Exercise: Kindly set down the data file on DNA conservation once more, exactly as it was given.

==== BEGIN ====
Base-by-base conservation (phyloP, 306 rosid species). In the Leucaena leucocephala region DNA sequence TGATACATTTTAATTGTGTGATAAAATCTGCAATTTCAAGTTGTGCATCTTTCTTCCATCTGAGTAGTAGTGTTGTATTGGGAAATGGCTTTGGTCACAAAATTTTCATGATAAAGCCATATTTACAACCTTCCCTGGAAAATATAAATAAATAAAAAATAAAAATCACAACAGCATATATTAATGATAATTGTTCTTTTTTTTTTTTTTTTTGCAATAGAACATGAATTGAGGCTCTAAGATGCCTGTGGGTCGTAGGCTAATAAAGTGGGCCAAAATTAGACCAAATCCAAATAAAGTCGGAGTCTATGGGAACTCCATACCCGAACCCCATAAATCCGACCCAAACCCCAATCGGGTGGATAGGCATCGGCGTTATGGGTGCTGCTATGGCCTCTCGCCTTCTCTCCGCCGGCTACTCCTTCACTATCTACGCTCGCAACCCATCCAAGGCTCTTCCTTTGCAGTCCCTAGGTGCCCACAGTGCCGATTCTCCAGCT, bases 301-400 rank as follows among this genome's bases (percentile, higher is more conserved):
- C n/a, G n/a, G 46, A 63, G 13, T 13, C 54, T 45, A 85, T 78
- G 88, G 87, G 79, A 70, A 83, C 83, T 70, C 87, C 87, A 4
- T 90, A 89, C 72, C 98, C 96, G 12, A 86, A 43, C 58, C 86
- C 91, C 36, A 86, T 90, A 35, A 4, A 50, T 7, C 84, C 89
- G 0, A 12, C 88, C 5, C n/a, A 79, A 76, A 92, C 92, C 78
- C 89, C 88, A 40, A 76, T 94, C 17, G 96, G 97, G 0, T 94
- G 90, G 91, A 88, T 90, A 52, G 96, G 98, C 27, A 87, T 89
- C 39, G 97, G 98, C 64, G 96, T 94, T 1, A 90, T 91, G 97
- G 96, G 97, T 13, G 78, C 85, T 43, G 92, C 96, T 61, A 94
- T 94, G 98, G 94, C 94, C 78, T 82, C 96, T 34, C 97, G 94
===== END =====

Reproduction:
Base-by-base conservation (phyloP, 306 rosid species). In the Leucaena leucocephala region DNA sequence TGATACATTTTAATTGTGTGATAAAATCTGCAATTTCAAGTTGTGCATCTTTCTTCCATCTGAGTAGTAGTGTTGTATTGGGAAATGGCTTTGGTCACAAAATTTTCATGATAAAGCCATATTTACAACCTTCCCTGGAAAATATAAATAAATAAAAAATAAAAATCACAACAGCATATATTAATGATAATTGTTCTTTTTTTTTTTTTTTTTGCAATAGAACATGAATTGAGGCTCTAAGATGCCTGTGGGTCGTAGGCTAATAAAGTGGGCCAAAATTAGACCAAATCCAAATAAAGTCGGAGTCTATGGGAACTCCATACCCGAACCCCATAAATCCGACCCAAACCCCAATCGGGTGGATAGGCATCGGCGTTATGGGTGCTGCTATGGCCTCTCGCCTTCTCTCCGCCGGCTACTCCTTCACTATCTACGCTCGCAACCCATCCAAGGCTCTTCCTTTGCAGTCCCTAGGTGCCCACAGTGCCGATTCTCCAGCT, bases 301-400 rank as follows among this genome's bases (percentile, higher is more conserved):
- C n/a, G n/a, G 46, A 63, G 13, T 13, C 54, T 45, A 85, T 78
- G 88, G 87, G 79, A 70, A 83, C 83, T 70, C 87, C 87, A 4
- T 90, A 89, C 72, C 98, C 96, G 12, A 86, A 43, C 58, C 86
- C 91, C 36, A 86, T 90, A 35, A 4, A 50, T 7, C 84, C 89
- G 0, A 12, C 88, C 5, C n/a, A 79, A 76, A 92, C 92, C 78
- C 89, C 88, A 40, A 76, T 94, C 17, G 96, G 97, G 0, T 94
- G 90, G 91, A 88, T 90, A 52, G 96, G 98, C 27, A 87, T 89
- C 39, G 97, G 98, C 64, G 96, T 94, T 1, A 90, T 91, G 97
- G 96, G 97, T 13, G 78, C 85, T 43, G 92, C 96, T 61, A 94
- T 94, G 98, G 94, C 94, C 78, T 82, C 96, T 34, C 97, G 94